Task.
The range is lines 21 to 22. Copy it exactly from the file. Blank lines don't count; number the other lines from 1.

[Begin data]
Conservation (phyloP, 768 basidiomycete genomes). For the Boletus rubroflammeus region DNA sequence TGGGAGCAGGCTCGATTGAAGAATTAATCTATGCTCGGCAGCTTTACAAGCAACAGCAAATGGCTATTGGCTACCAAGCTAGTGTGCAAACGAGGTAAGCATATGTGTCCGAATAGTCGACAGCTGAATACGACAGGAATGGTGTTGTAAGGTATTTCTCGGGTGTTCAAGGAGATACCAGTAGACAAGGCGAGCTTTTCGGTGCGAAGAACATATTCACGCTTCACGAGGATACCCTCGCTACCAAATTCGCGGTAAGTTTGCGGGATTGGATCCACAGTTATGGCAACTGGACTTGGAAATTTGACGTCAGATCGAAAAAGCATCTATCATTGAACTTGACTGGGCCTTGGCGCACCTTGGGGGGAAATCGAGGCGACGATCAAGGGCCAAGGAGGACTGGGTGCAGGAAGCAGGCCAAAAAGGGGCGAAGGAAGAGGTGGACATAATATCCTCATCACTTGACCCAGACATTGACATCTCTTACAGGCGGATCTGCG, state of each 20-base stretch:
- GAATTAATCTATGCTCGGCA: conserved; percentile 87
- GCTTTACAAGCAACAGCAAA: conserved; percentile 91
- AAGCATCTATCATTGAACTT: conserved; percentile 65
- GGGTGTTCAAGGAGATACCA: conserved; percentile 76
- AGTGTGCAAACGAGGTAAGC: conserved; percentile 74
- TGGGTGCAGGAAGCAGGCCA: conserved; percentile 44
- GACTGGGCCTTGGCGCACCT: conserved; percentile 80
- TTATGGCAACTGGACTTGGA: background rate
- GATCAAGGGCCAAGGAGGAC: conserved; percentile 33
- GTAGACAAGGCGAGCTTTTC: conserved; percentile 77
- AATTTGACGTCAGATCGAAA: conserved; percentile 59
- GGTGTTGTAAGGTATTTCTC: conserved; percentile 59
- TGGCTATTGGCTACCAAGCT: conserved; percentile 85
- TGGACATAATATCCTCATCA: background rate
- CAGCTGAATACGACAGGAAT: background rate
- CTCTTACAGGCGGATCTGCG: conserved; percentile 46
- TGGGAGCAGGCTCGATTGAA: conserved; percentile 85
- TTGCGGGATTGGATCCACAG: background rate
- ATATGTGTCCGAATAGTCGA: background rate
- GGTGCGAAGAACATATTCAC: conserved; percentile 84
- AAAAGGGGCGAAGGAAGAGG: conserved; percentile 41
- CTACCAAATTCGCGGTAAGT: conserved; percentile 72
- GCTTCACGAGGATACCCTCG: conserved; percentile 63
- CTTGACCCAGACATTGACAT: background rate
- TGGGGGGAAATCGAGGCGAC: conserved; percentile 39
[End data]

- GGTGCGAAGAACATATTCAC: conserved; percentile 84
- AAAAGGGGCGAAGGAAGAGG: conserved; percentile 41